- April 6, 2010
- Posted by: Jonny Bowden
- Category: Myths and Truths
One in ten women has polycystic ovary syndrome (PCOS), the most common reproductive abnormality in premenopausal women, putting them at higher risk for both cardiovascular disease and diabetes. PCOS is also the most common cause of infertility.
One of the major biochemical features of PCOS is the combination of insulin resistance and hyperinsulinemia (elevated insulin levels). The ability of obese women with PCOS to use glucose (sugar) is significantly impaired, and they have a marked reduction in insulin sensitivity.
A new study from the Center for Androgen-Related Research and Discovery at Cedars-Sinai Medical Center has shed even more light on the hormonal irregularities of PCOS. Seems that fat tissue in women with PCOS behaves somewhat differently from fat tissue in women without the syndrome.
Here’s why that matters: Fat tissue is actually a kind of endocrine gland. In fact, it’s the body’s largest hormone-producing organ. Far from sitting passively on your hips and thighs, fat cells actually produce a wide range of hormones and other chemicals which affect metabolism and health, impacting appetite, bowel function, brain function and the metabolism of both sugar and fat.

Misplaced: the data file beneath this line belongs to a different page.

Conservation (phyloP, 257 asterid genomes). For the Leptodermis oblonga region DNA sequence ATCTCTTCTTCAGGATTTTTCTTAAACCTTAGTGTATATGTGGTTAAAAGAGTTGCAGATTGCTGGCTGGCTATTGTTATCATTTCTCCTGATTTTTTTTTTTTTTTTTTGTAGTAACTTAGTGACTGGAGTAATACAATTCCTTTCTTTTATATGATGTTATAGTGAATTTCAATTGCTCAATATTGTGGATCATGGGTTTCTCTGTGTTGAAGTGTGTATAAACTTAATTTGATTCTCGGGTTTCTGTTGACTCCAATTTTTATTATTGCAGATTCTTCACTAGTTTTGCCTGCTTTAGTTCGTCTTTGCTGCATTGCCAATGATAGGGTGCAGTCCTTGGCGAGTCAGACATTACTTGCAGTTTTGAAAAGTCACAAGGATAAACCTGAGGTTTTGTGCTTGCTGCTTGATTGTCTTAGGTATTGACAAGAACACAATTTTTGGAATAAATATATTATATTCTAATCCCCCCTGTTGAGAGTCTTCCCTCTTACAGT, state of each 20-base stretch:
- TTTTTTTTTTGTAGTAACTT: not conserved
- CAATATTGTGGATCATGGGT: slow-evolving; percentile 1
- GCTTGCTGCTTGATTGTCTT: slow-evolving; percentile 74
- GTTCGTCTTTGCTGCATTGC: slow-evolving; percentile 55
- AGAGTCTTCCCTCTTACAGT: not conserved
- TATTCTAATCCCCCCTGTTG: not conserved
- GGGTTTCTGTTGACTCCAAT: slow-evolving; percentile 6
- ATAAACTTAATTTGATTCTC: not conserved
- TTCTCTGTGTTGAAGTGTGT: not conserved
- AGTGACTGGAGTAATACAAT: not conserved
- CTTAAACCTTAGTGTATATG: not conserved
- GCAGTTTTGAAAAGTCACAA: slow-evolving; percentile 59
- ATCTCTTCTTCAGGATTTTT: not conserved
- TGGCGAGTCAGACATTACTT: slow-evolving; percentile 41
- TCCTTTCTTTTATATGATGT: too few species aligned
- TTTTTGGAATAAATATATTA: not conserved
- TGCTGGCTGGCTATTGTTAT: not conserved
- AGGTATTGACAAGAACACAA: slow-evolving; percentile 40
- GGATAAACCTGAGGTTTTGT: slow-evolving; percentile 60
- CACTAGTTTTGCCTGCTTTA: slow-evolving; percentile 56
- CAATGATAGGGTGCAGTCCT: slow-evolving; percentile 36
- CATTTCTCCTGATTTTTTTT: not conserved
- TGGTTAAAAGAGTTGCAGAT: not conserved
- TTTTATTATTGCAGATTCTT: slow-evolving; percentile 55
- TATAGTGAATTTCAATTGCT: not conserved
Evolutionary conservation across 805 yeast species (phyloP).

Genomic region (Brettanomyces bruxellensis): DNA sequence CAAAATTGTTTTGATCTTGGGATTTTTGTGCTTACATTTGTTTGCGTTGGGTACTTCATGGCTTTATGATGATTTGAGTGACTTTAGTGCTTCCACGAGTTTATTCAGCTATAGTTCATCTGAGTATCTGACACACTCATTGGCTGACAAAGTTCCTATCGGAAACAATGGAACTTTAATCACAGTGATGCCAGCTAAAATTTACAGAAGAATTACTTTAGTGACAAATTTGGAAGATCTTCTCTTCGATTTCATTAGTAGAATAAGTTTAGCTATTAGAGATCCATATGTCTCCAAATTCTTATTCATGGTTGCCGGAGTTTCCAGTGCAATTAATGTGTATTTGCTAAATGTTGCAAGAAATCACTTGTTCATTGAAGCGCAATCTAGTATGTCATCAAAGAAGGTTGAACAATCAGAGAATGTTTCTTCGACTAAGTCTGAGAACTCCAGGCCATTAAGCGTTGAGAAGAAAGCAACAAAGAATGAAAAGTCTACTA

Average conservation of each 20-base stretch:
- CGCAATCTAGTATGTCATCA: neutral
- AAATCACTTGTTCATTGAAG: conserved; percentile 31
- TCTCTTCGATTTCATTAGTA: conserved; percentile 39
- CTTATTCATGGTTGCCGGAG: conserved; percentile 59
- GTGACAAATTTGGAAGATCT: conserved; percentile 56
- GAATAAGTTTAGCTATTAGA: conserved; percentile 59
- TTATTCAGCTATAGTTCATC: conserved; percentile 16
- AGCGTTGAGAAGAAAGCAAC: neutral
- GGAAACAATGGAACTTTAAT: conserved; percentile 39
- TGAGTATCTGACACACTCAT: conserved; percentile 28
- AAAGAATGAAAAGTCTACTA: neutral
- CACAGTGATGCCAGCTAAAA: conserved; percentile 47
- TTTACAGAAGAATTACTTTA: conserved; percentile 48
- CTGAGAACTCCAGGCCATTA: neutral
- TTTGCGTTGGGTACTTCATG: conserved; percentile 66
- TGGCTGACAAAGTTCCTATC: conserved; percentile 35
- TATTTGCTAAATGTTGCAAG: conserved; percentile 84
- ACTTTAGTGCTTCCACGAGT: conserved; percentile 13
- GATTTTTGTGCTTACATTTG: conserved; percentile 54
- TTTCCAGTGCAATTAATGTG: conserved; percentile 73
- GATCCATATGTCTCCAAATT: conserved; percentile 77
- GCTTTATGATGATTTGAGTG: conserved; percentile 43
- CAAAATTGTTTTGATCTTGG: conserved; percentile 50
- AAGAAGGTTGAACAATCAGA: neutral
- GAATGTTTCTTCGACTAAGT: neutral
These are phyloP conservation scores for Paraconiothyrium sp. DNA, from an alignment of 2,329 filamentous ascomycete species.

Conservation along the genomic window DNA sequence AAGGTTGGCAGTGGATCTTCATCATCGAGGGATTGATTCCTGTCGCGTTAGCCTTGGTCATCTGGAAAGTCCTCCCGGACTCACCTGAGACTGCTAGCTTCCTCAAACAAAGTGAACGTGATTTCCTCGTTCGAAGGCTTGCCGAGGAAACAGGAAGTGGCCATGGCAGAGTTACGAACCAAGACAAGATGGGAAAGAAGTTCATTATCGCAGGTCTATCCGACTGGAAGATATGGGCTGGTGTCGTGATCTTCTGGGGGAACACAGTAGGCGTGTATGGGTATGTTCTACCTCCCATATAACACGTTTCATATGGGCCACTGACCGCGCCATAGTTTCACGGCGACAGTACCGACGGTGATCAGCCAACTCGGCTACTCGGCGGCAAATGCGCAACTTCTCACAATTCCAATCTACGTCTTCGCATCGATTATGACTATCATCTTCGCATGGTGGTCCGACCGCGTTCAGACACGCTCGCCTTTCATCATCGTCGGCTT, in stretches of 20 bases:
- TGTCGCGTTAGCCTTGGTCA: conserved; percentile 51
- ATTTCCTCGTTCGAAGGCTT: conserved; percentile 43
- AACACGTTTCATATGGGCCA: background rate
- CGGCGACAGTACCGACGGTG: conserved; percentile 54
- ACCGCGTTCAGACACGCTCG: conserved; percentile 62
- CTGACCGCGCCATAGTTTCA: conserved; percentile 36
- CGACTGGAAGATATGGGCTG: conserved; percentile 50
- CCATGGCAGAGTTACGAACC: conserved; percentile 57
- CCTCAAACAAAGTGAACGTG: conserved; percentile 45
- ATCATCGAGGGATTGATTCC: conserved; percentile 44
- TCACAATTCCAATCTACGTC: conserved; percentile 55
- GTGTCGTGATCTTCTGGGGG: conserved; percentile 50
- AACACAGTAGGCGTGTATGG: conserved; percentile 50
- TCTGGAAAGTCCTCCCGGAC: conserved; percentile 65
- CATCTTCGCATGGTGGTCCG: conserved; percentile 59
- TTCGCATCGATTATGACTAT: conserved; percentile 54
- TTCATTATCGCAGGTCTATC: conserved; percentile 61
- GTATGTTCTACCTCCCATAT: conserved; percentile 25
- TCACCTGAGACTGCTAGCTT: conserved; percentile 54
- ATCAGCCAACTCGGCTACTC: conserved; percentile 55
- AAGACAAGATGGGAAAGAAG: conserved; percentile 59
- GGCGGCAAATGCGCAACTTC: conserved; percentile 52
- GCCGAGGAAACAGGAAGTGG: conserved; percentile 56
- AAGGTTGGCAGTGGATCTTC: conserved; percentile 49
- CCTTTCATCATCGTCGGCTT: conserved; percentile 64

According to the study, the fat tissue in women with PCOS produces an inadequate amount of an important hormone known as adiponectin. Adiponectin helps the body to make use of insulin, helping to metabolize fats and sugars and also- not incidentally- reducing inflammation. Women with PCOS produce less adiponectin than women without PCOS. Higher levels of adiponectin also reduce the risk of type ll Diabetes, which makes total sense since adiponectin makes your cells more insulin sensitive (which is exactly what you want). Diabetics, on the other hand, tend to be insulin resistant.
PCOS gets a lot of attention in the low-carb community because a low-carb diet is the diet of choice for women with PCOS. One major reason is that low-carb diets lower circulating insulin.
The insulin connection may also account for why women with PCOS have sex-hormone related issues like excess hair growth and polycystic ovaries. Here’s why: When your body is insulin resistant, the muscle cells tend to not accept insulin (and sugar), leaving you with elevated levels of both. Eventually even the fat cells can become resistant. But the cells of the ovaries tend to remain insulin-sensitive. So now your body’s producing all this insulin, which is bathing the poor ovaries in the stuff.
One of the responses to all that insulin hitting the ovaries is that they over-produce testosterone and androstene, which leads to acne, “male” hair issues (like hair loss on the head and hair growth where you don’t want it!), and the other familiar symptoms of PCOS.
I discuss the use of low-carb diets for PCOS in my new book, “Living Low Carb: Controlled Carbohydrate Eating for Long-Term Weight Loss”.